The INSTITUTE for BIRD POPULATIONS
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  • The INSTITUTE for BIRD POPULATIONS
  • The INSTITUTE for BIRD POPULATIONS
  • The INSTITUTE for BIRD POPULATIONS
  • The INSTITUTE for BIRD POPULATIONS
  • The INSTITUTE for BIRD POPULATIONS
  • The INSTITUTE for BIRD POPULATIONS
  • The INSTITUTE for BIRD POPULATIONS
  • The INSTITUTE for BIRD POPULATIONS
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Free webinars hosted or co-hosted by IBP.
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How human food affects Steller’s Jay (and Marbled Murrelet) populations in a California State Park.
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A bird with both extensive blue feathering & a brood patch is a bit of a puzzle for a MAPS bander in AR.
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Peter Pyle explains a perplexing Hairy Woodpecker photographed last month in Arizona.
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IBP’s latest hire Emma Cox can wrangle data in the office and pinch hit in the field.
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Peter Pyle tackles a question from a MAPS bander in Ontario.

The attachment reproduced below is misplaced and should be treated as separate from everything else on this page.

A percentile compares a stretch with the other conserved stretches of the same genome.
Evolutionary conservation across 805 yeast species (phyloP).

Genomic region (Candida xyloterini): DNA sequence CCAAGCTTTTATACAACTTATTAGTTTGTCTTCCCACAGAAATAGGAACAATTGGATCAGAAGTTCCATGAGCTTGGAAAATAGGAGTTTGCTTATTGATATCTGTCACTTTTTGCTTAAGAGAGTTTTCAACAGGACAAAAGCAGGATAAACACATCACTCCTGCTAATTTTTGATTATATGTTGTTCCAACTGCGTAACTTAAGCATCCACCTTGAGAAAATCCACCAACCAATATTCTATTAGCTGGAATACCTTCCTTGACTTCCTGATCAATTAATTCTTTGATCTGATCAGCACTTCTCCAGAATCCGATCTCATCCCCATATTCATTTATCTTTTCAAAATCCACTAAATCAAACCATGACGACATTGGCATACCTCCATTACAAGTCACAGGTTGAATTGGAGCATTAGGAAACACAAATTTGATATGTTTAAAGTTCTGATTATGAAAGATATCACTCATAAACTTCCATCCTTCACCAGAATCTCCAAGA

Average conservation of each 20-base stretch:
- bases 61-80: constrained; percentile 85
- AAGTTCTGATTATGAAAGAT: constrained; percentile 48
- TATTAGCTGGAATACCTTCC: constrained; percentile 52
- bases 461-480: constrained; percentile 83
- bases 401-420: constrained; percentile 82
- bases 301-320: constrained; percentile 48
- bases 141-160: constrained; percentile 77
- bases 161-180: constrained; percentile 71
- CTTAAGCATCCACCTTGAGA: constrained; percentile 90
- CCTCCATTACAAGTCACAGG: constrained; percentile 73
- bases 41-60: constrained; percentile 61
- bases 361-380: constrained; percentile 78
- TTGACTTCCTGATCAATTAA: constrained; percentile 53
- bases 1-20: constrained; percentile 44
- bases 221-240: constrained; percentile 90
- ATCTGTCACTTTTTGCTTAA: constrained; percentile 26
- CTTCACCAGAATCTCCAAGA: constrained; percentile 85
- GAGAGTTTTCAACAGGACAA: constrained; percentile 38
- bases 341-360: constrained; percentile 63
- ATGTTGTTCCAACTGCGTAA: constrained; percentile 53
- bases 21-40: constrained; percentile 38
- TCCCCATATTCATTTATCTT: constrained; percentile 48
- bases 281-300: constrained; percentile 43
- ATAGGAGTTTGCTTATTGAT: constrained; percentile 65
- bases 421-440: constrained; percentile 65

Photo Credits: Studying the Effects of Climate Change: Allie Bird. Monitoring Bird Populations in Our National Parks: Marty Frye. Training the Next Generation: Mandy Holmgren. Bird Pop!, Top Row, L to R: Jacon McGinnis, Maureen McClung, Aaron Fellmeth. Bottom row, L to R: IBP, IBP, Martha Caskey.

Web design by sunfielddesign.com
Architect and application engineer: Chris Shackleton, dreamflows.com

ABOUT OUR WORK
The Institute for Bird Populations enables science-based conservation of species and habitats by studying the abundance, demography, and ecology of birds and other wildlife.
We collaborate locally, nationally, and globally with government agencies, universities, and NGOs to assess the effects of climate change, land management actions, and other ecological stressors on bird populations, and prescribe practical solutions to conservation challenges.
We use cutting-edge science, and frequently publish results in peer-reviewed journals.
 
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